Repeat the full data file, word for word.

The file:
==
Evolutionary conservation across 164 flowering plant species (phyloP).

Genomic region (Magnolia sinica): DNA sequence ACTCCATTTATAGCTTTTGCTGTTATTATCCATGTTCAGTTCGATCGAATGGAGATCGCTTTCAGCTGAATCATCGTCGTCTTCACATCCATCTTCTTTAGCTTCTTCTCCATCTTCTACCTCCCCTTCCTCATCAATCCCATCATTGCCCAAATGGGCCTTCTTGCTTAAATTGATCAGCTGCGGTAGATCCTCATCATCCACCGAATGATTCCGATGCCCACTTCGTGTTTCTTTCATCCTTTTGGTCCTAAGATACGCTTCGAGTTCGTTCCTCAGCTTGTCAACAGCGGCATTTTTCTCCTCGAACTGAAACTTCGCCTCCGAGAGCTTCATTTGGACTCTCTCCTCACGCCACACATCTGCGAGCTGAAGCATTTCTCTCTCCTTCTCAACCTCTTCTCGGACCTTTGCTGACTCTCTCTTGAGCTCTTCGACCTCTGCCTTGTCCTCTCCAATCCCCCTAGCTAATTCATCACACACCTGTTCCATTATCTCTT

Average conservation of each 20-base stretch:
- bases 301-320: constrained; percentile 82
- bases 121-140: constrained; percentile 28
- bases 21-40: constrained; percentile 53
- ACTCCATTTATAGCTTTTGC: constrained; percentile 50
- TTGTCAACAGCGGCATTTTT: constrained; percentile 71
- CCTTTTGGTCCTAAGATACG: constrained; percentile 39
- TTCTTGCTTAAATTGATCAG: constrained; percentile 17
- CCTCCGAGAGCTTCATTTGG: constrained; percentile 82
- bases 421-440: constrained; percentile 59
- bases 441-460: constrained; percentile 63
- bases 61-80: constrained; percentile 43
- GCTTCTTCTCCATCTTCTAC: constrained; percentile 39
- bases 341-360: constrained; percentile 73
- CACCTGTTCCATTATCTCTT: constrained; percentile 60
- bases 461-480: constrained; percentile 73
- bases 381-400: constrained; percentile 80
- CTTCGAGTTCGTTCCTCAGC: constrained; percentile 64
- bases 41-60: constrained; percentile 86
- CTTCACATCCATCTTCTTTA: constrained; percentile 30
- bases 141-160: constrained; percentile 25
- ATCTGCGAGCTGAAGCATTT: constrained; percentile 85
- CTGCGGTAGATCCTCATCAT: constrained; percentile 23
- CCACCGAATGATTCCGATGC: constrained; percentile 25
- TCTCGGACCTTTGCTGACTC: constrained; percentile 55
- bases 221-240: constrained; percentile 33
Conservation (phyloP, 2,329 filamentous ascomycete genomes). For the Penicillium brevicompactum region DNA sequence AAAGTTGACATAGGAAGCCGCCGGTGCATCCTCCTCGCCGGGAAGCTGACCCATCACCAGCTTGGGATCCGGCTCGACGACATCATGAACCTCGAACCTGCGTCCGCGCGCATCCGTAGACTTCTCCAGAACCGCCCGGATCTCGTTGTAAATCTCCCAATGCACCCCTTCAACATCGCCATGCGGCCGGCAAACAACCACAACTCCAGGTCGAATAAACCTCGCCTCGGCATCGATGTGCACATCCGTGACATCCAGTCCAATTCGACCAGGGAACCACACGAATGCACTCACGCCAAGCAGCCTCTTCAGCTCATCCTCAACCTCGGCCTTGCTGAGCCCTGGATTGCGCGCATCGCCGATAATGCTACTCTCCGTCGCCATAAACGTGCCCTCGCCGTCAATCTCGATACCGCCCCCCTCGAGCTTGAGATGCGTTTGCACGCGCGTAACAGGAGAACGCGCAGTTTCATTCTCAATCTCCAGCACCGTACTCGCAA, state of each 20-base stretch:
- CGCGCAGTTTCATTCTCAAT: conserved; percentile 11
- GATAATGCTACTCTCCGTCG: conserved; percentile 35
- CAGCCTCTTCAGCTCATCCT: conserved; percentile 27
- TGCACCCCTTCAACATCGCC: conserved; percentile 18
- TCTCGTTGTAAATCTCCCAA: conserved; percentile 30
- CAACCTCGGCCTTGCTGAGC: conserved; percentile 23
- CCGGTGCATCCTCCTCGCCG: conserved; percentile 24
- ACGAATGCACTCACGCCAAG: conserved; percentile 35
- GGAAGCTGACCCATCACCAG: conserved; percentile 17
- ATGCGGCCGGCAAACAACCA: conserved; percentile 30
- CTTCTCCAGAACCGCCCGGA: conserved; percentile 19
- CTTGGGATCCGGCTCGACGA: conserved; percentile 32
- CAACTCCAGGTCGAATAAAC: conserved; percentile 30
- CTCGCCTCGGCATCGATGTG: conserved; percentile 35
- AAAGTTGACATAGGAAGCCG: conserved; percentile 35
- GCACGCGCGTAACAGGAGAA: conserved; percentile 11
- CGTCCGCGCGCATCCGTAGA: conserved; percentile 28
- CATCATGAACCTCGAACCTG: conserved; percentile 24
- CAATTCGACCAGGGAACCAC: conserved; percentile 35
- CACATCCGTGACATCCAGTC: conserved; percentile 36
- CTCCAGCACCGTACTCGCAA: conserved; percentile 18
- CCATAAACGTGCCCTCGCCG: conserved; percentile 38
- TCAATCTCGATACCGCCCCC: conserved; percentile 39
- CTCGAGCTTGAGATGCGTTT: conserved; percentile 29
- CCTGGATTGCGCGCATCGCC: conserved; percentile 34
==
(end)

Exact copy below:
Evolutionary conservation across 164 flowering plant species (phyloP).

Genomic region (Magnolia sinica): DNA sequence ACTCCATTTATAGCTTTTGCTGTTATTATCCATGTTCAGTTCGATCGAATGGAGATCGCTTTCAGCTGAATCATCGTCGTCTTCACATCCATCTTCTTTAGCTTCTTCTCCATCTTCTACCTCCCCTTCCTCATCAATCCCATCATTGCCCAAATGGGCCTTCTTGCTTAAATTGATCAGCTGCGGTAGATCCTCATCATCCACCGAATGATTCCGATGCCCACTTCGTGTTTCTTTCATCCTTTTGGTCCTAAGATACGCTTCGAGTTCGTTCCTCAGCTTGTCAACAGCGGCATTTTTCTCCTCGAACTGAAACTTCGCCTCCGAGAGCTTCATTTGGACTCTCTCCTCACGCCACACATCTGCGAGCTGAAGCATTTCTCTCTCCTTCTCAACCTCTTCTCGGACCTTTGCTGACTCTCTCTTGAGCTCTTCGACCTCTGCCTTGTCCTCTCCAATCCCCCTAGCTAATTCATCACACACCTGTTCCATTATCTCTT

Average conservation of each 20-base stretch:
- bases 301-320: constrained; percentile 82
- bases 121-140: constrained; percentile 28
- bases 21-40: constrained; percentile 53
- ACTCCATTTATAGCTTTTGC: constrained; percentile 50
- TTGTCAACAGCGGCATTTTT: constrained; percentile 71
- CCTTTTGGTCCTAAGATACG: constrained; percentile 39
- TTCTTGCTTAAATTGATCAG: constrained; percentile 17
- CCTCCGAGAGCTTCATTTGG: constrained; percentile 82
- bases 421-440: constrained; percentile 59
- bases 441-460: constrained; percentile 63
- bases 61-80: constrained; percentile 43
- GCTTCTTCTCCATCTTCTAC: constrained; percentile 39
- bases 341-360: constrained; percentile 73
- CACCTGTTCCATTATCTCTT: constrained; percentile 60
- bases 461-480: constrained; percentile 73
- bases 381-400: constrained; percentile 80
- CTTCGAGTTCGTTCCTCAGC: constrained; percentile 64
- bases 41-60: constrained; percentile 86
- CTTCACATCCATCTTCTTTA: constrained; percentile 30
- bases 141-160: constrained; percentile 25
- ATCTGCGAGCTGAAGCATTT: constrained; percentile 85
- CTGCGGTAGATCCTCATCAT: constrained; percentile 23
- CCACCGAATGATTCCGATGC: constrained; percentile 25
- TCTCGGACCTTTGCTGACTC: constrained; percentile 55
- bases 221-240: constrained; percentile 33
Conservation (phyloP, 2,329 filamentous ascomycete genomes). For the Penicillium brevicompactum region DNA sequence AAAGTTGACATAGGAAGCCGCCGGTGCATCCTCCTCGCCGGGAAGCTGACCCATCACCAGCTTGGGATCCGGCTCGACGACATCATGAACCTCGAACCTGCGTCCGCGCGCATCCGTAGACTTCTCCAGAACCGCCCGGATCTCGTTGTAAATCTCCCAATGCACCCCTTCAACATCGCCATGCGGCCGGCAAACAACCACAACTCCAGGTCGAATAAACCTCGCCTCGGCATCGATGTGCACATCCGTGACATCCAGTCCAATTCGACCAGGGAACCACACGAATGCACTCACGCCAAGCAGCCTCTTCAGCTCATCCTCAACCTCGGCCTTGCTGAGCCCTGGATTGCGCGCATCGCCGATAATGCTACTCTCCGTCGCCATAAACGTGCCCTCGCCGTCAATCTCGATACCGCCCCCCTCGAGCTTGAGATGCGTTTGCACGCGCGTAACAGGAGAACGCGCAGTTTCATTCTCAATCTCCAGCACCGTACTCGCAA, state of each 20-base stretch:
- CGCGCAGTTTCATTCTCAAT: conserved; percentile 11
- GATAATGCTACTCTCCGTCG: conserved; percentile 35
- CAGCCTCTTCAGCTCATCCT: conserved; percentile 27
- TGCACCCCTTCAACATCGCC: conserved; percentile 18
- TCTCGTTGTAAATCTCCCAA: conserved; percentile 30
- CAACCTCGGCCTTGCTGAGC: conserved; percentile 23
- CCGGTGCATCCTCCTCGCCG: conserved; percentile 24
- ACGAATGCACTCACGCCAAG: conserved; percentile 35
- GGAAGCTGACCCATCACCAG: conserved; percentile 17
- ATGCGGCCGGCAAACAACCA: conserved; percentile 30
- CTTCTCCAGAACCGCCCGGA: conserved; percentile 19
- CTTGGGATCCGGCTCGACGA: conserved; percentile 32
- CAACTCCAGGTCGAATAAAC: conserved; percentile 30
- CTCGCCTCGGCATCGATGTG: conserved; percentile 35
- AAAGTTGACATAGGAAGCCG: conserved; percentile 35
- GCACGCGCGTAACAGGAGAA: conserved; percentile 11
- CGTCCGCGCGCATCCGTAGA: conserved; percentile 28
- CATCATGAACCTCGAACCTG: conserved; percentile 24
- CAATTCGACCAGGGAACCAC: conserved; percentile 35
- CACATCCGTGACATCCAGTC: conserved; percentile 36
- CTCCAGCACCGTACTCGCAA: conserved; percentile 18
- CCATAAACGTGCCCTCGCCG: conserved; percentile 38
- TCAATCTCGATACCGCCCCC: conserved; percentile 39
- CTCGAGCTTGAGATGCGTTT: conserved; percentile 29
- CCTGGATTGCGCGCATCGCC: conserved; percentile 34